It’s hard to sum up your senior capstone project in five minutes. But with this short, five-page presentation, I think I can effectively present what I want to accomplish with this project. Call it an elevator pitch, if you will.
There is a negative stigma attached to the term PTSD. Changing what the acronym stands for still allows space for the association to veterans, but also opens the palette to explore more than just post-traumatic stress disorder and focus on other therapeutic spaces.
This project will explore not only renovating a wing of an existing residential dormitory on campus, but also create an entire building from ground-up, new construction that will have plenty of space for the many spaces allocated for a truly therapeutic space.
Seven conceptual goals drive my project. These goals are shared with the Fort Belvoir’s Wounded Warrior Home Project done by Michael Graves and Architects as well as researched by IDEO. An excerpt explaining these concepts, courtesy of IDEO, are listed below:
Well-defined, Undefined Spaces
In a household, roles shift, preferences change, and most importantly, physical and mental changes dictate an evolving set of challenges. This demands a flexible design that allows for both defined and undefined spaces. Open-ended space gives residents square feet to imagine an optimism and future they shape for themselves.
Visibles Invisible Security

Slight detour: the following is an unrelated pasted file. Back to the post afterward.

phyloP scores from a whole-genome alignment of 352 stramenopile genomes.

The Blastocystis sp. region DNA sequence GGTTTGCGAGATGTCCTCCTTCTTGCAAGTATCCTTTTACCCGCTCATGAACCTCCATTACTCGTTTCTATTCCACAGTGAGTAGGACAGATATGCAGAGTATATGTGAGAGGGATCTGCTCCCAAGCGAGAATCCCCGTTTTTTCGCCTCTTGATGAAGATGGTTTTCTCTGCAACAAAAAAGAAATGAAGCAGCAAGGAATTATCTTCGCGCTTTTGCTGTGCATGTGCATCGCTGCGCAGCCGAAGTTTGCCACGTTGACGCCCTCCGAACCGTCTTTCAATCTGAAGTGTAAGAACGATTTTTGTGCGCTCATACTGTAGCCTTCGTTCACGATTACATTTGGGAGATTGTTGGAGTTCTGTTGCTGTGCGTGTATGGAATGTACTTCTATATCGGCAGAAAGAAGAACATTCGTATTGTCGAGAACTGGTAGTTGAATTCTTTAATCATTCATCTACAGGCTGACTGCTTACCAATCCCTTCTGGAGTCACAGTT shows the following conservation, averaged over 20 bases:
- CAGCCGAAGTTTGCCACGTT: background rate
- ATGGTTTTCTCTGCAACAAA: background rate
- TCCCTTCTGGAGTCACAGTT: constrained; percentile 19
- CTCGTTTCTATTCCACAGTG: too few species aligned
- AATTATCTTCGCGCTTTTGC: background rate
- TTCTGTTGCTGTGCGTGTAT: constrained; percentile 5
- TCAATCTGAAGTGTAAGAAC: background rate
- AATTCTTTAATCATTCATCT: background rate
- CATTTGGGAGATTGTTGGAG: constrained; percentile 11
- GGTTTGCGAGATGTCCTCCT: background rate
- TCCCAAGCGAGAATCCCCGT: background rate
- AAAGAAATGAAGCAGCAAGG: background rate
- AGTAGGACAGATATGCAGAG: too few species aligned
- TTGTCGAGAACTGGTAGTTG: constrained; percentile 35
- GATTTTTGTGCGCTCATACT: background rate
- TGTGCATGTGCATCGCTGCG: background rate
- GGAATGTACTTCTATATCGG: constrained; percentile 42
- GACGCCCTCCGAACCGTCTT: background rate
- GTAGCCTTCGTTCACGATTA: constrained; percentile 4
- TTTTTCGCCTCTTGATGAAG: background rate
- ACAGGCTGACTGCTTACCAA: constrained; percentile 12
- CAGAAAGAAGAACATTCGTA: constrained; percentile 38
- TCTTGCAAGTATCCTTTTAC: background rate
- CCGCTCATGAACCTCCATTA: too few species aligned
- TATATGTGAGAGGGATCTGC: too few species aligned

Trauma, post-combat stress, and reduced mobility are issues that make
it hard to feel secure. People want the protection of their cocoon, but
also want an awareness of their surroundings, it’s about providing security through reduced exposure—and also creating it through visibility, instant communication, and control of the environment.
Inside Out, Outside In
Rehabilitation therapists know the immense healing powers of nature. It can
provide a tremendous gift for anyone suffering from wounds. The outside
world, or even a back patio, is a metaphor for freedom. This duality is about bringing the outside experience inside the home—and, equally important, making sure the journey outside is short, effortless, and joyful.
Respect and accommodation are distinct and contrary requirements for wounded warriors. There is a desire to live a normal life. There is also the real need for special treatment, and for changes that can improve quality of life. The design challenge is to create a disability-friendly home that appears to be completely ordinary.
Sometimes people view their home as a sanctuary. Other times, people see
their home as a gateway to the world. Socialization and solitude are two
opposing drives, but both determine well-being. A home must be a restful oasis, and a place for raucous good times.
It’s difficult to sink down roots when they’re yanked up every few years. The constant flux of military life places extra demands on a family. People don’t want to feel they’re just passing through. This interplay of mobility and rootedness often decides a big chunk of happiness.
Old Self, New Self
Healing is a long and winding road. The early stages are about repairing the damage, rebuilding what was lost. Over time, the unique determination of wounded warriors drives them toward self-improvement and transformation. The human beauty is that great loss aiso inspires tremendous new gain. This calls for an architecture that encourages that recovery, no matter where or how far that journey takes veterans.
Finally, what does this space actually have? That brings us to the list of above. As a new building placed on an old building’s original site, the basic shape of the existing building is carried through to this new building. Various elevations and heights will still work with the site. Focus is on the living areas and the therapeutic spaces such as the relaxation room, healing gardens, and central courtyard.